Last month, we reported that the struggle for control of Turkcell’s (NYSE: TKC) board of directors was entering the last innings of what had proven to be a very long ballgame (see “Turkish Telecom on Brink of Big Move”).
Alas, we have nothing new to report on this drawn-out pitcher’s duel. The case is still bouncing around the court system of the old British Empire, and nothing definitive has been decided. I do expect a resolution—and soon. But I also learned that it might be best not to hold my breath.
In the meantime, life goes on, and Turkcell continues to expand and thrive as one of the premier emerging market telecom providers. The company released earnings late last month, and results were mostly strong. Revenues grew 4% in what was a very difficult year for Turkey and emerging markets in general, and Turkcell’s subscriber base grew by 1.1 million to 34.5 million users. The company expects 2012 revenues to grow by more than double the 2011’s rate, driven by the increased popularity of data and mobile internet plans.
Earnings took a hit, however, falling 33% due to a currency crisis in Belarus, where Turkcell has significant assets. (Yes, this is the downside of investing in emerging markets; while the potential for growth is enticing, it’s not all sunshine and roses. Little things like currency devaluations can and do happen.)
Interestingly for shareholders, while no decision has been made on the reinstatement of the dividend—which has not been paid in over a year due to the boardroom dispute—CEO Sureyya Ciliv suggested that a share buyback could be in the works for July of this year.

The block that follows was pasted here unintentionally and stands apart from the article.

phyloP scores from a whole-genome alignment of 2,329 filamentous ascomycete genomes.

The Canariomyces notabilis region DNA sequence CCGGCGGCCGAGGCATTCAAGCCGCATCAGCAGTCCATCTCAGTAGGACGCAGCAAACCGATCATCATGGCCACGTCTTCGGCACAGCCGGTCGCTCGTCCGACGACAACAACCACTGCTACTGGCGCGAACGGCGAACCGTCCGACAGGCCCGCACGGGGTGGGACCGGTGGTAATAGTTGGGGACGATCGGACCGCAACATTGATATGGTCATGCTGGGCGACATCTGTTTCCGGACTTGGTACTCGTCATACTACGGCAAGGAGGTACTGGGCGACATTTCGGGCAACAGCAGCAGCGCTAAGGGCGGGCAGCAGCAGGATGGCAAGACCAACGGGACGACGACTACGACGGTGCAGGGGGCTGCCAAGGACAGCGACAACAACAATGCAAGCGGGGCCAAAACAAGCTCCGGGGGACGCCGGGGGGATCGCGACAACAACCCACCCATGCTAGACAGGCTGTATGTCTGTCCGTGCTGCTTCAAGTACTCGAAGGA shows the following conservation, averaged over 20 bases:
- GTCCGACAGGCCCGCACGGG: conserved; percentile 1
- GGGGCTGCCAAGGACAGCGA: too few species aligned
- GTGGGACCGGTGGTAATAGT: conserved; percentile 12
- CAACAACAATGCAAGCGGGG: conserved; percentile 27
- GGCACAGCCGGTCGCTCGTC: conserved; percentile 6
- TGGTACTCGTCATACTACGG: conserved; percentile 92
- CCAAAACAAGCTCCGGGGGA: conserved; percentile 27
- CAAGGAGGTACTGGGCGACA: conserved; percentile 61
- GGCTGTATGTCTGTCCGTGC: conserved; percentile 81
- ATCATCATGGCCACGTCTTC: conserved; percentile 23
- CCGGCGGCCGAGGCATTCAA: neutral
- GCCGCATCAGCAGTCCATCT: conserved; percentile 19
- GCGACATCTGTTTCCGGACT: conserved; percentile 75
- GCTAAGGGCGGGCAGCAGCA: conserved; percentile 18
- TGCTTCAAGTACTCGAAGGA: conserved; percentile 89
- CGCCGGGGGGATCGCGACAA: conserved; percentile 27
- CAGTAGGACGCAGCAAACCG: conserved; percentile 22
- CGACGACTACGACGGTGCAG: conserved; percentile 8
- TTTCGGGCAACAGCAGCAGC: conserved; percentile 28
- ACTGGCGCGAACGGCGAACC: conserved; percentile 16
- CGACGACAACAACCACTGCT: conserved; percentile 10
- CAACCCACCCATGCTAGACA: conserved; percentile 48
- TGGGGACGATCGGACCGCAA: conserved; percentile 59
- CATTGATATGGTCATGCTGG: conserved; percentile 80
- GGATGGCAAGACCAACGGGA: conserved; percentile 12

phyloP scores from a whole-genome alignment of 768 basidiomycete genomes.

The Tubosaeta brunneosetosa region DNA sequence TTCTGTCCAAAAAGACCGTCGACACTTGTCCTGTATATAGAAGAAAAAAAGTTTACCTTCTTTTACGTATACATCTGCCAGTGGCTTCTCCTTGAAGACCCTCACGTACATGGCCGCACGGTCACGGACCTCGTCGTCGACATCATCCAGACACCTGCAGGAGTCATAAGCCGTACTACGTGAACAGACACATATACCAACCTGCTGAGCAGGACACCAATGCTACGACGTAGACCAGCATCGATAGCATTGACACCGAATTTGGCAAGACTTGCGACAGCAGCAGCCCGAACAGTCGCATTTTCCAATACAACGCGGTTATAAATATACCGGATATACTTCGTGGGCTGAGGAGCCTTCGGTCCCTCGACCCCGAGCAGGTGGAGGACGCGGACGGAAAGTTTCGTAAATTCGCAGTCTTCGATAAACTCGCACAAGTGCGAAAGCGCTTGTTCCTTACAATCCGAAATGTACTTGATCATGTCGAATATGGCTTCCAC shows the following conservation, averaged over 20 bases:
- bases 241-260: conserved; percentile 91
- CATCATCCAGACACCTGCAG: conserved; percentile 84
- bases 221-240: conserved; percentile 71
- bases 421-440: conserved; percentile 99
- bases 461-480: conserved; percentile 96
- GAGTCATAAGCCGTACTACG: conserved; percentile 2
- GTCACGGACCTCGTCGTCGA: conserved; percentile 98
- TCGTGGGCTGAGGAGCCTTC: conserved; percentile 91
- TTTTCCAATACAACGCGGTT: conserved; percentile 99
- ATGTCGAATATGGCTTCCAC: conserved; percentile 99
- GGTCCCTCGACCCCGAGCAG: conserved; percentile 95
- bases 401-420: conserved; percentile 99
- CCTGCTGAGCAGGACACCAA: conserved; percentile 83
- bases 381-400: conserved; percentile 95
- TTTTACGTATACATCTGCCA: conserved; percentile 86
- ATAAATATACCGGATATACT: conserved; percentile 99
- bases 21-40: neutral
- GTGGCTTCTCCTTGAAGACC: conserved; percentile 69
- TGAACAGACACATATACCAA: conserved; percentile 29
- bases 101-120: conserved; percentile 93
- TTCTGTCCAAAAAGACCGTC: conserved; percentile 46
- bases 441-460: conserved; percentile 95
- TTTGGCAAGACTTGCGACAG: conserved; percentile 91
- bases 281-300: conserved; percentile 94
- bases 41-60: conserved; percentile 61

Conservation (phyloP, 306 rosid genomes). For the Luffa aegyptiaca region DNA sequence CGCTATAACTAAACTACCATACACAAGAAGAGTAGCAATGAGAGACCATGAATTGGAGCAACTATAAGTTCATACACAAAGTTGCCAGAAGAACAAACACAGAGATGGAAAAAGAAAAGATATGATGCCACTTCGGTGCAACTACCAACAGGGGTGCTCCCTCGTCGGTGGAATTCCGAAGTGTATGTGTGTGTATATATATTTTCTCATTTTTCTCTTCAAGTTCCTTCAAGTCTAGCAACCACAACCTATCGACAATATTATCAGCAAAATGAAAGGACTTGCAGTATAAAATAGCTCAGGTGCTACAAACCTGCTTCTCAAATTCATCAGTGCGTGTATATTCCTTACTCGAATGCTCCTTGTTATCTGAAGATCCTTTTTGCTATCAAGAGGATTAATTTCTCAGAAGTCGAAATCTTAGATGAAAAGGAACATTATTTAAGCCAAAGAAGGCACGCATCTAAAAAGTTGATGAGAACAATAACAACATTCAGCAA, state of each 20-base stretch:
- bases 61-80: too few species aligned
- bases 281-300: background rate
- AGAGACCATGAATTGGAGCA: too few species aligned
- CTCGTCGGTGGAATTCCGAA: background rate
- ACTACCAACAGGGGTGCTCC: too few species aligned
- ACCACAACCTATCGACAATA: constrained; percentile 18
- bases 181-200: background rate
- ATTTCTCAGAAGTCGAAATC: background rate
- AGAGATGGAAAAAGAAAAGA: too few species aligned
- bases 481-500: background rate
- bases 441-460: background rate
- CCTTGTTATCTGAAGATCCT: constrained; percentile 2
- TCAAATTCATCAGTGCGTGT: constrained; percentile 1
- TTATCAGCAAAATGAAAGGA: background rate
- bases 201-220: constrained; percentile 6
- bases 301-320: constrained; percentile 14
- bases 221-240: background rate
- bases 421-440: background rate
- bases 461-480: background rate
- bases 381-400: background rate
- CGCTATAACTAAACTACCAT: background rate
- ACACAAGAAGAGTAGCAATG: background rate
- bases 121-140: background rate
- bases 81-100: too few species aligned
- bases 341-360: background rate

I’ve made my case for several months now: even if Turkcell’s boardroom power struggle continues indefinitely the company is attractive as a play on rising incomes in Turkey, the Middle East, and Eastern Europe. It is a fantastic investment in what I consider to be the biggest macro trend of the next decade: the rise of the emerging market consumer.
When you add to this powerful macro trend shareholder-friendly moves like the reinstatement of the dividend and the potential for substantial share buybacks, you have the ingredients in place for spectacular returns. This was my rationale for making Turkcell my pick in the InvestorPlace “10 Stocks for 2012” contest, and it continues to be my rationale today.
When the board drama is resolved, I expect the shares to pop. But in the meantime, life goes on.
Turkcell recently won the award for “Best New Product” at the 2012 Global Mobile Awards for its Click to Talk application, which enables its users to place phone calls from within Facebook. The company was also nominated for two other awards, “Best Mobile Money Innovation” and “Best Technology Product or Solution for Serving Customers.”
You could feel Mr. Ciliv’s pride when he said in response, “Turkcell, which is an innovation leader in technology in Turkey, has once again proven with this award that it has the skills to sign global firsts and bests… We are working hard for Turkey to become a country that produces technology, rather than imports it, and we are pleased to see that our efforts bear fruit.”
Turkcell is a world-class company trading at a very reasonable price. Take advantage of the buying opportunity presented by the boardroom fiasco to accumulate shares of this leading emerging market innovator.